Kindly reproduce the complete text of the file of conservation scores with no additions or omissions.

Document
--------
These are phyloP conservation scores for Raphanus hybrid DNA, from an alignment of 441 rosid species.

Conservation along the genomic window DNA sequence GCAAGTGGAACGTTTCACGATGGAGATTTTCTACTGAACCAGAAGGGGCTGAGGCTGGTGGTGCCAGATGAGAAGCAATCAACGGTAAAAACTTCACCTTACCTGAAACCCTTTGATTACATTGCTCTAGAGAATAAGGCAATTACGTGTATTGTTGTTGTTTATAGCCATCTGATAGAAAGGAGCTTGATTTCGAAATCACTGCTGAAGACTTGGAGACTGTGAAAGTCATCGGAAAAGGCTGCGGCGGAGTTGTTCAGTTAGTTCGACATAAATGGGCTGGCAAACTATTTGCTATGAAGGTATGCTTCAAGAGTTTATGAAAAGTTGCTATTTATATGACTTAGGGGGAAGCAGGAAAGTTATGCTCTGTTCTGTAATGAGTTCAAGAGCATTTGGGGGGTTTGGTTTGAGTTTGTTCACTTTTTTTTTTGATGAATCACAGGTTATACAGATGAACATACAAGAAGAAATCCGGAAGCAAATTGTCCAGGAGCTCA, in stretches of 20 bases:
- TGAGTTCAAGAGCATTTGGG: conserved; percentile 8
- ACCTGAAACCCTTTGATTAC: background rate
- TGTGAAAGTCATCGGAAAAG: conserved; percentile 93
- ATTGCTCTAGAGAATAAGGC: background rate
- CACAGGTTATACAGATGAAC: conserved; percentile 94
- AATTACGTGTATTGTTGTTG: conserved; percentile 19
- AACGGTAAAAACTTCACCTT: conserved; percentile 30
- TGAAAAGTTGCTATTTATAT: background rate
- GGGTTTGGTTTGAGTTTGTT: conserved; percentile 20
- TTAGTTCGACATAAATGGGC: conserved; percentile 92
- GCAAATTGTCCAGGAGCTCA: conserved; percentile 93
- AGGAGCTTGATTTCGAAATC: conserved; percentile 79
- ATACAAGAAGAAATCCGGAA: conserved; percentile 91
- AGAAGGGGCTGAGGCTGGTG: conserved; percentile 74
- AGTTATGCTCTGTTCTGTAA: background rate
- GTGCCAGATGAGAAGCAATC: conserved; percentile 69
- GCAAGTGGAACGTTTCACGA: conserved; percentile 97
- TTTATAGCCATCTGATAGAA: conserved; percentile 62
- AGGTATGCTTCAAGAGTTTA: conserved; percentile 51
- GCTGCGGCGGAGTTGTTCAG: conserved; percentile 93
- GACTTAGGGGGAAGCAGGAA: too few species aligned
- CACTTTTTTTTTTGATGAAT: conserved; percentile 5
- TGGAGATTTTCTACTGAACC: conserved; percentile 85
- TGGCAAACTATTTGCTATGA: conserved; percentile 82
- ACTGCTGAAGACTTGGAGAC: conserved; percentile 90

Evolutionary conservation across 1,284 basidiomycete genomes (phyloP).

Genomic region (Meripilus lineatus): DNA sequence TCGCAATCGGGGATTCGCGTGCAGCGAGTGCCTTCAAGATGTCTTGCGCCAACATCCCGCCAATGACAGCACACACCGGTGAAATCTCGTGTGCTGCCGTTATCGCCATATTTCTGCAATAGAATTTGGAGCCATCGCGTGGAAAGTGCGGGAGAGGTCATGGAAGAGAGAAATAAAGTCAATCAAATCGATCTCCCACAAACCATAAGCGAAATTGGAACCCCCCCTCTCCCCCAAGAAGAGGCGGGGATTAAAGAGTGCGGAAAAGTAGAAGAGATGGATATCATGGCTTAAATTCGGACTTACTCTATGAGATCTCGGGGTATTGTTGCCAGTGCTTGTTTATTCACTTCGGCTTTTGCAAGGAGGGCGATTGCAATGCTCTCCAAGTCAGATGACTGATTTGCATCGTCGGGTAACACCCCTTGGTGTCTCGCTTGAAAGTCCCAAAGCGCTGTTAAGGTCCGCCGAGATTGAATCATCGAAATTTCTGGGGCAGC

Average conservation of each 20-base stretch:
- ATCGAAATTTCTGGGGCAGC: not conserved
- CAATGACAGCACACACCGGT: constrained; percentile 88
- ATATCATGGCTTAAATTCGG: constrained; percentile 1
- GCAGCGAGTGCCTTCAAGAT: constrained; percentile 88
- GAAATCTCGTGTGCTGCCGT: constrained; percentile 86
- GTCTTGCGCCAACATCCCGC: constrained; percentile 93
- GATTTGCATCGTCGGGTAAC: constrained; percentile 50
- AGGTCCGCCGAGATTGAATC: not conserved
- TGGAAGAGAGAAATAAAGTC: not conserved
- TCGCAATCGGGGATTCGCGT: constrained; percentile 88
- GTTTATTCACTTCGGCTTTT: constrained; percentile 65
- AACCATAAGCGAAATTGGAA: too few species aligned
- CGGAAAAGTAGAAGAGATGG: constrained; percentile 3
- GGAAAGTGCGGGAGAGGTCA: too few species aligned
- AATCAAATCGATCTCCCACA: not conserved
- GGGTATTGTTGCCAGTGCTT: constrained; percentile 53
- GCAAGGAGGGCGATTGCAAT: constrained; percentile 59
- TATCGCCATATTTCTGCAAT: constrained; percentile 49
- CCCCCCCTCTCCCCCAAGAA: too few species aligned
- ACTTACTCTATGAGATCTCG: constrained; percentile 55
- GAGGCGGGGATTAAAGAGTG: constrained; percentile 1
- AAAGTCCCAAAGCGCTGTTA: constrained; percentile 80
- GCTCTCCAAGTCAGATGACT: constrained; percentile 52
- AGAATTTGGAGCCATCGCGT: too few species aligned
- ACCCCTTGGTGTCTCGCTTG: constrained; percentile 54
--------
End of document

These are phyloP conservation scores for Raphanus hybrid DNA, from an alignment of 441 rosid species.

Conservation along the genomic window DNA sequence GCAAGTGGAACGTTTCACGATGGAGATTTTCTACTGAACCAGAAGGGGCTGAGGCTGGTGGTGCCAGATGAGAAGCAATCAACGGTAAAAACTTCACCTTACCTGAAACCCTTTGATTACATTGCTCTAGAGAATAAGGCAATTACGTGTATTGTTGTTGTTTATAGCCATCTGATAGAAAGGAGCTTGATTTCGAAATCACTGCTGAAGACTTGGAGACTGTGAAAGTCATCGGAAAAGGCTGCGGCGGAGTTGTTCAGTTAGTTCGACATAAATGGGCTGGCAAACTATTTGCTATGAAGGTATGCTTCAAGAGTTTATGAAAAGTTGCTATTTATATGACTTAGGGGGAAGCAGGAAAGTTATGCTCTGTTCTGTAATGAGTTCAAGAGCATTTGGGGGGTTTGGTTTGAGTTTGTTCACTTTTTTTTTTGATGAATCACAGGTTATACAGATGAACATACAAGAAGAAATCCGGAAGCAAATTGTCCAGGAGCTCA, in stretches of 20 bases:
- TGAGTTCAAGAGCATTTGGG: conserved; percentile 8
- ACCTGAAACCCTTTGATTAC: background rate
- TGTGAAAGTCATCGGAAAAG: conserved; percentile 93
- ATTGCTCTAGAGAATAAGGC: background rate
- CACAGGTTATACAGATGAAC: conserved; percentile 94
- AATTACGTGTATTGTTGTTG: conserved; percentile 19
- AACGGTAAAAACTTCACCTT: conserved; percentile 30
- TGAAAAGTTGCTATTTATAT: background rate
- GGGTTTGGTTTGAGTTTGTT: conserved; percentile 20
- TTAGTTCGACATAAATGGGC: conserved; percentile 92
- GCAAATTGTCCAGGAGCTCA: conserved; percentile 93
- AGGAGCTTGATTTCGAAATC: conserved; percentile 79
- ATACAAGAAGAAATCCGGAA: conserved; percentile 91
- AGAAGGGGCTGAGGCTGGTG: conserved; percentile 74
- AGTTATGCTCTGTTCTGTAA: background rate
- GTGCCAGATGAGAAGCAATC: conserved; percentile 69
- GCAAGTGGAACGTTTCACGA: conserved; percentile 97
- TTTATAGCCATCTGATAGAA: conserved; percentile 62
- AGGTATGCTTCAAGAGTTTA: conserved; percentile 51
- GCTGCGGCGGAGTTGTTCAG: conserved; percentile 93
- GACTTAGGGGGAAGCAGGAA: too few species aligned
- CACTTTTTTTTTTGATGAAT: conserved; percentile 5
- TGGAGATTTTCTACTGAACC: conserved; percentile 85
- TGGCAAACTATTTGCTATGA: conserved; percentile 82
- ACTGCTGAAGACTTGGAGAC: conserved; percentile 90

Evolutionary conservation across 1,284 basidiomycete genomes (phyloP).

Genomic region (Meripilus lineatus): DNA sequence TCGCAATCGGGGATTCGCGTGCAGCGAGTGCCTTCAAGATGTCTTGCGCCAACATCCCGCCAATGACAGCACACACCGGTGAAATCTCGTGTGCTGCCGTTATCGCCATATTTCTGCAATAGAATTTGGAGCCATCGCGTGGAAAGTGCGGGAGAGGTCATGGAAGAGAGAAATAAAGTCAATCAAATCGATCTCCCACAAACCATAAGCGAAATTGGAACCCCCCCTCTCCCCCAAGAAGAGGCGGGGATTAAAGAGTGCGGAAAAGTAGAAGAGATGGATATCATGGCTTAAATTCGGACTTACTCTATGAGATCTCGGGGTATTGTTGCCAGTGCTTGTTTATTCACTTCGGCTTTTGCAAGGAGGGCGATTGCAATGCTCTCCAAGTCAGATGACTGATTTGCATCGTCGGGTAACACCCCTTGGTGTCTCGCTTGAAAGTCCCAAAGCGCTGTTAAGGTCCGCCGAGATTGAATCATCGAAATTTCTGGGGCAGC

Average conservation of each 20-base stretch:
- ATCGAAATTTCTGGGGCAGC: not conserved
- CAATGACAGCACACACCGGT: constrained; percentile 88
- ATATCATGGCTTAAATTCGG: constrained; percentile 1
- GCAGCGAGTGCCTTCAAGAT: constrained; percentile 88
- GAAATCTCGTGTGCTGCCGT: constrained; percentile 86
- GTCTTGCGCCAACATCCCGC: constrained; percentile 93
- GATTTGCATCGTCGGGTAAC: constrained; percentile 50
- AGGTCCGCCGAGATTGAATC: not conserved
- TGGAAGAGAGAAATAAAGTC: not conserved
- TCGCAATCGGGGATTCGCGT: constrained; percentile 88
- GTTTATTCACTTCGGCTTTT: constrained; percentile 65
- AACCATAAGCGAAATTGGAA: too few species aligned
- CGGAAAAGTAGAAGAGATGG: constrained; percentile 3
- GGAAAGTGCGGGAGAGGTCA: too few species aligned
- AATCAAATCGATCTCCCACA: not conserved
- GGGTATTGTTGCCAGTGCTT: constrained; percentile 53
- GCAAGGAGGGCGATTGCAAT: constrained; percentile 59
- TATCGCCATATTTCTGCAAT: constrained; percentile 49
- CCCCCCCTCTCCCCCAAGAA: too few species aligned
- ACTTACTCTATGAGATCTCG: constrained; percentile 55
- GAGGCGGGGATTAAAGAGTG: constrained; percentile 1
- AAAGTCCCAAAGCGCTGTTA: constrained; percentile 80
- GCTCTCCAAGTCAGATGACT: constrained; percentile 52
- AGAATTTGGAGCCATCGCGT: too few species aligned
- ACCCCTTGGTGTCTCGCTTG: constrained; percentile 54